Covid-19 and American Indians

Since the beginning of this pandemic, I have been struck by the outsized impact of Covid-19 on American Indians, and by the lack of serious discussion of their apparent special vulnerability to the disease. The stories we read and hear are about bad water and poor living conditions among the Navajo and the Ojibwe—and in Black and Latino zip codes. I understand—and want nothing more than to make sure that everyone in America has clean and lead-free water and access to good health care. And I believe, with my liberal cohort, that it is government’s duty to ensure clean water and good health care. We cannot, in today’s world, be our own water testers and doctors. Read The Article

Learning–and teaching–Indian history

“The realization has finally begun to dawn that American society as a whole has suffered from ‘forked tongue’ history books… Year after year, the distortions, misrepresentations, and failure to tell the whole historical story foster erroneous and stereotyped thinking about Indians, and lead to still further misrepresentations, prejudice and contempt.”
Alvin Josephy, Learning Magazine, 1973

“…for the most part these revelations—the great antiquity, size, and sophistication of Indian societies—are new to the public… Why don’t intelligent non-specialists, the sort of people who know a bit about stem cells and read contemporary literature, already know something about how researchers think of the Americas before Columbus?… Why isn’t this material already in high school textbooks?”
Charles Mann, Afterword to 1491: New Revelations of the Americas before Columbus, 2006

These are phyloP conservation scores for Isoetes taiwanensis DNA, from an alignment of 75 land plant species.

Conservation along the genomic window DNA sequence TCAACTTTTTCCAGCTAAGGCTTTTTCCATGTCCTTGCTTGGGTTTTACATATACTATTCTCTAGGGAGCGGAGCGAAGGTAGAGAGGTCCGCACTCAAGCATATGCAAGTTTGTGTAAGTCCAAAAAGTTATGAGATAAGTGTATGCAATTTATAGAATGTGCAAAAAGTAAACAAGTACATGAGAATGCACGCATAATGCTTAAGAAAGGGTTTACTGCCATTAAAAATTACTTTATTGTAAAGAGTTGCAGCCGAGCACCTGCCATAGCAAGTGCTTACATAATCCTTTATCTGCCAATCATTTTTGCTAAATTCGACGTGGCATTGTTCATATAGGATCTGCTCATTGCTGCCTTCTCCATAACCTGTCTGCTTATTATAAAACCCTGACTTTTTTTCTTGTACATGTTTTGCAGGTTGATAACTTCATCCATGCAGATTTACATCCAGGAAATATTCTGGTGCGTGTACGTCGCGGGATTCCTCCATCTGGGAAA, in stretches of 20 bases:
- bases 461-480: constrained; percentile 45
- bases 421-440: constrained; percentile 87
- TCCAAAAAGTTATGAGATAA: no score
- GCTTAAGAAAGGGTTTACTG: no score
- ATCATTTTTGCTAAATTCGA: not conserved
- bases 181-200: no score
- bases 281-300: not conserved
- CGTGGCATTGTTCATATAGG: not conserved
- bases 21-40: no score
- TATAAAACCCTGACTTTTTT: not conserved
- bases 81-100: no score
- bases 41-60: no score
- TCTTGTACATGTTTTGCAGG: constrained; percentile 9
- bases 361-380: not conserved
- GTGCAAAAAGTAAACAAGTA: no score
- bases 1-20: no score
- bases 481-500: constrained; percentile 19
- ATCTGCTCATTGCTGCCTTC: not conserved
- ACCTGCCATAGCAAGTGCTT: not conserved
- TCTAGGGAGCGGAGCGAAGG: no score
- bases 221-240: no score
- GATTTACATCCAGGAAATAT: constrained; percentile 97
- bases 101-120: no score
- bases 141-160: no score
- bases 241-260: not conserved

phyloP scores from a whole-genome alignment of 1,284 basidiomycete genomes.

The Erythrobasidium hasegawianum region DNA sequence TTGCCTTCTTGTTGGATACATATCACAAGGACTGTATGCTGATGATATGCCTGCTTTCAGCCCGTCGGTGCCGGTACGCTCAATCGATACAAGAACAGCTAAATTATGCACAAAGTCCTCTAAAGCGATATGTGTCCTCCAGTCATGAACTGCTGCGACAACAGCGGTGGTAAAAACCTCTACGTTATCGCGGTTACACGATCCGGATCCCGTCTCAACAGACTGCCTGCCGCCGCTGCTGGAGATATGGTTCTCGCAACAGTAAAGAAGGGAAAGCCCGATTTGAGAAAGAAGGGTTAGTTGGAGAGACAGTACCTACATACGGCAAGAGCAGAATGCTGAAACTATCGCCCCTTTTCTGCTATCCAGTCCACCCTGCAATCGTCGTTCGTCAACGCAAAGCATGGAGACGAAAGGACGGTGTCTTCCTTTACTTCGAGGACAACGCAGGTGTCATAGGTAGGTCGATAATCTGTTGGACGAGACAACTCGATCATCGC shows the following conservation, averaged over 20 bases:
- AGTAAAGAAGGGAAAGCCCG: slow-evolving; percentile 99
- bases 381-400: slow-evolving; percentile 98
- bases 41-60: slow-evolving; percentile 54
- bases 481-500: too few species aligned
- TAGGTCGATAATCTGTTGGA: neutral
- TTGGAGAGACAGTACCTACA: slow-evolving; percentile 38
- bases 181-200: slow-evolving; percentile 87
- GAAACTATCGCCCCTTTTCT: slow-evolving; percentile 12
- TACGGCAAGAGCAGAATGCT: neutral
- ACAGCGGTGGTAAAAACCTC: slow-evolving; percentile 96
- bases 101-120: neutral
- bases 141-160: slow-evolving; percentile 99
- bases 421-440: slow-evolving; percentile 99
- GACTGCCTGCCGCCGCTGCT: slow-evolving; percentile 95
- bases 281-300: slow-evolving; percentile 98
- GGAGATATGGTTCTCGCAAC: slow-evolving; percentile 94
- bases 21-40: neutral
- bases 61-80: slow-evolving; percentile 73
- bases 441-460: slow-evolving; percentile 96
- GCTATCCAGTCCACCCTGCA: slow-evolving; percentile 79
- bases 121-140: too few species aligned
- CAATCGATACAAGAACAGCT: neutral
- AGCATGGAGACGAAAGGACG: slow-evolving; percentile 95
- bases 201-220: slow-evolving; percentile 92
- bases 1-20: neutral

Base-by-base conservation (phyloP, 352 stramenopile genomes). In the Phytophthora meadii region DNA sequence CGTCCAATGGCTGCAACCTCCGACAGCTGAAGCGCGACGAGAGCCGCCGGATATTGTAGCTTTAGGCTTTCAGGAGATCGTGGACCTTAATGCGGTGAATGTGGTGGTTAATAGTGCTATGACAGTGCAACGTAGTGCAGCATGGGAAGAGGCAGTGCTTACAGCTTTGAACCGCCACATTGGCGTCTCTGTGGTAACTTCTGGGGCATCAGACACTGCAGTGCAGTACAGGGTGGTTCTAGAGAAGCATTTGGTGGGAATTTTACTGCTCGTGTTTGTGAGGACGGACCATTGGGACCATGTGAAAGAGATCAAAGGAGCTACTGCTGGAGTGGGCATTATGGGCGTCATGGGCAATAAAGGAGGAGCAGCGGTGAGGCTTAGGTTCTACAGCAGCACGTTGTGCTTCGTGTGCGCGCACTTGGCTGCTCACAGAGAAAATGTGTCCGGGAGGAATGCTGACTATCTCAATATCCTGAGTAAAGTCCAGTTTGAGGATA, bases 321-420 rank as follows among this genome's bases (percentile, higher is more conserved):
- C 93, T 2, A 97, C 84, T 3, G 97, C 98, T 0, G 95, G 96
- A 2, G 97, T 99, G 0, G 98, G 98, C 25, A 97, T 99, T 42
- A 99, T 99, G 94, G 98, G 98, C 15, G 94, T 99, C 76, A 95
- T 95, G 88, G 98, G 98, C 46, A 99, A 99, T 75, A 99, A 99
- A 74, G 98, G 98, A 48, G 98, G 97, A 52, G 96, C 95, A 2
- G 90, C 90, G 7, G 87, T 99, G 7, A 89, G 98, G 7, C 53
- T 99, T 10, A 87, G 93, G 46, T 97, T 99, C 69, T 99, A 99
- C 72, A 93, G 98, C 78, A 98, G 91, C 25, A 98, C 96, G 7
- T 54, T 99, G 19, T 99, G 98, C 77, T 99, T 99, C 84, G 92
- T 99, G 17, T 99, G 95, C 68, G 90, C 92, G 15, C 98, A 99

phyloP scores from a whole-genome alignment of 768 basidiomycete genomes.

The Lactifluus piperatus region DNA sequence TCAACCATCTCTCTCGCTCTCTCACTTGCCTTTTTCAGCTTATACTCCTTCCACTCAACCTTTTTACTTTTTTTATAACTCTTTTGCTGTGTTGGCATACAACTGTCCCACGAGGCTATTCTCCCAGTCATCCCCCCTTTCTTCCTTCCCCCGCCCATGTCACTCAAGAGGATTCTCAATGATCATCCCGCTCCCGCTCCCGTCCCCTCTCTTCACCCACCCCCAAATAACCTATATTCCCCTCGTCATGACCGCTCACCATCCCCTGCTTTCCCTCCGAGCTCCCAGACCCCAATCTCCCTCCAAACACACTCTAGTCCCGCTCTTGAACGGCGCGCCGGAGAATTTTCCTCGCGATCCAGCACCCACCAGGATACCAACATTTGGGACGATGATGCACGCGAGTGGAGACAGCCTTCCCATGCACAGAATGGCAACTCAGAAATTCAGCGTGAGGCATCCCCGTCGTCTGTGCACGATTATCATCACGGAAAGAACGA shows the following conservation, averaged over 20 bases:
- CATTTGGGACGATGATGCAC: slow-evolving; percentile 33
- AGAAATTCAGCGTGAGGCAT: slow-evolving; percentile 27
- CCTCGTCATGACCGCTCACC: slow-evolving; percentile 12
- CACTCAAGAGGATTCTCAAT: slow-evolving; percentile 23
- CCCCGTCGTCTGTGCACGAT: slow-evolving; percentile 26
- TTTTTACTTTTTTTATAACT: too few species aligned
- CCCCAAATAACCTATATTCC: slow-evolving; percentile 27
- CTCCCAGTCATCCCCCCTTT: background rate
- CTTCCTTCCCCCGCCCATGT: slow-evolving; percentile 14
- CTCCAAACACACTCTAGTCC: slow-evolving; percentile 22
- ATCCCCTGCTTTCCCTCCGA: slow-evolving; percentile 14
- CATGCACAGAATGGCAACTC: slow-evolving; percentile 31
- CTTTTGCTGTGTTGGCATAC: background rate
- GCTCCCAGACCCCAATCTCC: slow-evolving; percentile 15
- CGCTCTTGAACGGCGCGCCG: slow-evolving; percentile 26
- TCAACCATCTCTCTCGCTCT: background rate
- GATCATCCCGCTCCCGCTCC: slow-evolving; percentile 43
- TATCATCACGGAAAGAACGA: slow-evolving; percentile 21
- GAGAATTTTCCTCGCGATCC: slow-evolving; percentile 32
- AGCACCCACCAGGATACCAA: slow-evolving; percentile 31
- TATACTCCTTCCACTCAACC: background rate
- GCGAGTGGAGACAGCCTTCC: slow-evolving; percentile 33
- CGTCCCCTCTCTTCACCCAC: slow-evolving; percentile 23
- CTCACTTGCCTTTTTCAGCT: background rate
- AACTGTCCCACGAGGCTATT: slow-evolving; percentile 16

In Charles Mann’s brilliant 2005 book, 1491: New Revelations of the Americas before Columbus, he scans the results of hundreds of recent ethnographic, linguistic, archeological, anthropological, and biological studies. He calls and visits noted Read The Article

How do we keep learning from Alvin?

Alvin Josephy died in 2005. I read something that he wrote—or that was written to or about him—almost every day. And I am continually amazed by what he said and when and where he said it.

In Life Magazine in 1971, Josephy wrote that the US government interpreters were telling visitors at the Custer Battlefield that Custer was a hero and the Indians were savages; in the New York Times Sunday Magazine in 1973, just weeks after the FBI-Indian confrontation at Wounded Knee, he said that the Indians were justified, and published photos of Custer’s troops being buried with high ceremony and Sioux Indian survivors of the battle being slaughtered and buried in a mass grave. In 1992 he reminded—in speeches and a book, America in 1492—that Columbus came to a land of some 75 or 90 million people, over 2000 mutually unintelligible languages, and cities larger than any in Europe at the time. And that the learned clerics
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